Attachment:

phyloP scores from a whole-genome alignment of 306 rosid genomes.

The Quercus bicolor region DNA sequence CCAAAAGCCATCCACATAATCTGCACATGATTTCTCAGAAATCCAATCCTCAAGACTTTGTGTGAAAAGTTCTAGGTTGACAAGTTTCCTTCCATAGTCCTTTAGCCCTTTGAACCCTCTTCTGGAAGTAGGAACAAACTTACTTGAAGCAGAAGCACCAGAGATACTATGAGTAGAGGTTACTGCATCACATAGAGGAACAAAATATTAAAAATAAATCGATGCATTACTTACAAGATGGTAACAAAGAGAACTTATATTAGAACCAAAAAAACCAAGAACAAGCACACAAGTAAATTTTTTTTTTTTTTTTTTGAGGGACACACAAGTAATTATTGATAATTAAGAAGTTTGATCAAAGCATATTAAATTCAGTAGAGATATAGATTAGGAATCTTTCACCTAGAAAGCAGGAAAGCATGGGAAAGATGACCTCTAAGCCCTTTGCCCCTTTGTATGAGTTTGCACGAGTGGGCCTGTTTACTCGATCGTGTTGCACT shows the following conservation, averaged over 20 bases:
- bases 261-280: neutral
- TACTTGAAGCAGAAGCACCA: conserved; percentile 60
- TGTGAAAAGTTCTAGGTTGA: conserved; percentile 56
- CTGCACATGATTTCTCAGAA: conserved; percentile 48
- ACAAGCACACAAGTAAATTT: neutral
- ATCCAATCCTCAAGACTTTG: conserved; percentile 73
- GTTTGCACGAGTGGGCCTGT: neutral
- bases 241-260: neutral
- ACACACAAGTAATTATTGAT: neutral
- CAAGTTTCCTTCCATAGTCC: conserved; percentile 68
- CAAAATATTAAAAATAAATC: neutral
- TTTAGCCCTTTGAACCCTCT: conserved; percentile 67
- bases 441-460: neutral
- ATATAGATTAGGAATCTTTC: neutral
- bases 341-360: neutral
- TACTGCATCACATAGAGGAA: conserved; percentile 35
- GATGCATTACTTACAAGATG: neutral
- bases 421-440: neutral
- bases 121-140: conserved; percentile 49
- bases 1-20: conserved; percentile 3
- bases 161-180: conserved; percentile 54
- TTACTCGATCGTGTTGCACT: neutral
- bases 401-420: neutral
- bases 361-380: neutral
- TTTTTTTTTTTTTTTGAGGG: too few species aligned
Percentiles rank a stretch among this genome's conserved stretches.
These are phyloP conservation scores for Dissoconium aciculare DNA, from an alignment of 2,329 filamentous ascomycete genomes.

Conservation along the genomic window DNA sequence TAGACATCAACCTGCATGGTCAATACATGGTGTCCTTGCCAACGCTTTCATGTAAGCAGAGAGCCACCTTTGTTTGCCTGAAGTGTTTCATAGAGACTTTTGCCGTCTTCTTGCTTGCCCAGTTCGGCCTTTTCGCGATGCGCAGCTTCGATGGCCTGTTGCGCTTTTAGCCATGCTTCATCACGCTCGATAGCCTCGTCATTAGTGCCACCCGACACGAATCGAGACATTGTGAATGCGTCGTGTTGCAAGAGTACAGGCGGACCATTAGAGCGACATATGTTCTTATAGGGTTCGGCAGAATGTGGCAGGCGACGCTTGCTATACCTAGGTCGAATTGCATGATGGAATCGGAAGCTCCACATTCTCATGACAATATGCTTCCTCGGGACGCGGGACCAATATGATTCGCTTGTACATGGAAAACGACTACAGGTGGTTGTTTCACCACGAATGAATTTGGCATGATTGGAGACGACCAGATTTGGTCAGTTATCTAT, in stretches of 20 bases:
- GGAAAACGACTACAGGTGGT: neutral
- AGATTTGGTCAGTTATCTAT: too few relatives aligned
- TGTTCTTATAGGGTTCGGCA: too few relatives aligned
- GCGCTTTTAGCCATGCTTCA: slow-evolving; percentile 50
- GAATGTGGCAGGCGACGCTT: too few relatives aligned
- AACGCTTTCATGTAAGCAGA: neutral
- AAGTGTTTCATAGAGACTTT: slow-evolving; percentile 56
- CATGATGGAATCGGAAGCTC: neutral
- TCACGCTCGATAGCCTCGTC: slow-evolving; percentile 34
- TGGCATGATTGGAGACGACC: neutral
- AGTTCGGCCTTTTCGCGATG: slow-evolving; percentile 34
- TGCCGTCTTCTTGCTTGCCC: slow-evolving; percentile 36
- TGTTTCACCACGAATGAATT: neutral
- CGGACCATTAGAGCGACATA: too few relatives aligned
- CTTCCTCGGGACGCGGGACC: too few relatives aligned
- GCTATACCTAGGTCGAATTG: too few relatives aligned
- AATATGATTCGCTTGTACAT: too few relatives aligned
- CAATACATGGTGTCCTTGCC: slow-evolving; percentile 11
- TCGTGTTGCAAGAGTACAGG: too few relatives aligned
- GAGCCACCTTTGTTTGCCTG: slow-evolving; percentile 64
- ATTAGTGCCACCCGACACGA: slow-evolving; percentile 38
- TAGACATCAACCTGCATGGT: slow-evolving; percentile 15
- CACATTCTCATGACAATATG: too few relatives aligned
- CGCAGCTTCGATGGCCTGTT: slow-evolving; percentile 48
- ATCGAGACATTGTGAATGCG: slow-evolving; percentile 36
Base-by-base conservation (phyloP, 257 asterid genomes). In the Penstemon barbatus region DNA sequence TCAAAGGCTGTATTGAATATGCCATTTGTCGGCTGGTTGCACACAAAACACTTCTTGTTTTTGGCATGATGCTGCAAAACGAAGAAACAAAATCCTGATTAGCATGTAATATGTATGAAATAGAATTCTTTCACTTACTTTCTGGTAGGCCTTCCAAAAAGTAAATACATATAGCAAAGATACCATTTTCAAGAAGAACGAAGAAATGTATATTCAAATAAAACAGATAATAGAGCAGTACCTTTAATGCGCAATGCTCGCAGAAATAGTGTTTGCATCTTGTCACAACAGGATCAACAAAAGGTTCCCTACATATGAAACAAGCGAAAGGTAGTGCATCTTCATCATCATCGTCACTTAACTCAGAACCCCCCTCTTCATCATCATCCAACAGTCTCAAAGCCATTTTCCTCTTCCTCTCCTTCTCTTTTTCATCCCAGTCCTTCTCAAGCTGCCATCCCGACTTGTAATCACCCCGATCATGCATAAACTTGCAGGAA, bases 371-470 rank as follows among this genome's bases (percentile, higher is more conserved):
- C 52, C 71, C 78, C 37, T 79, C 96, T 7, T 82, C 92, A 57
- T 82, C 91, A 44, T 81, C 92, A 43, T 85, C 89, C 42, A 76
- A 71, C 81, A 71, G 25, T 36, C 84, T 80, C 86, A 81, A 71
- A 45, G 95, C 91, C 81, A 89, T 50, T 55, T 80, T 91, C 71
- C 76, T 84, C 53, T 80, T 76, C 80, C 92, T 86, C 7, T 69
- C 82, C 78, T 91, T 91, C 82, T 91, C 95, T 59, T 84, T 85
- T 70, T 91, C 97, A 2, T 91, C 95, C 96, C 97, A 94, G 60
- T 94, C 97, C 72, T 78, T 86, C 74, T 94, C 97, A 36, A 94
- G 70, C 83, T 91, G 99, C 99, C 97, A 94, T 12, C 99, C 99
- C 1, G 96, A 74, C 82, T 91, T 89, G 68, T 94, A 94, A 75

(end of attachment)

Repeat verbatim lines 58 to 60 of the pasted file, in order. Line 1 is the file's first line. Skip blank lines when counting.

- T 82, C 91, A 44, T 81, C 92, A 43, T 85, C 89, C 42, A 76
- A 71, C 81, A 71, G 25, T 36, C 84, T 80, C 86, A 81, A 71
- A 45, G 95, C 91, C 81, A 89, T 50, T 55, T 80, T 91, C 71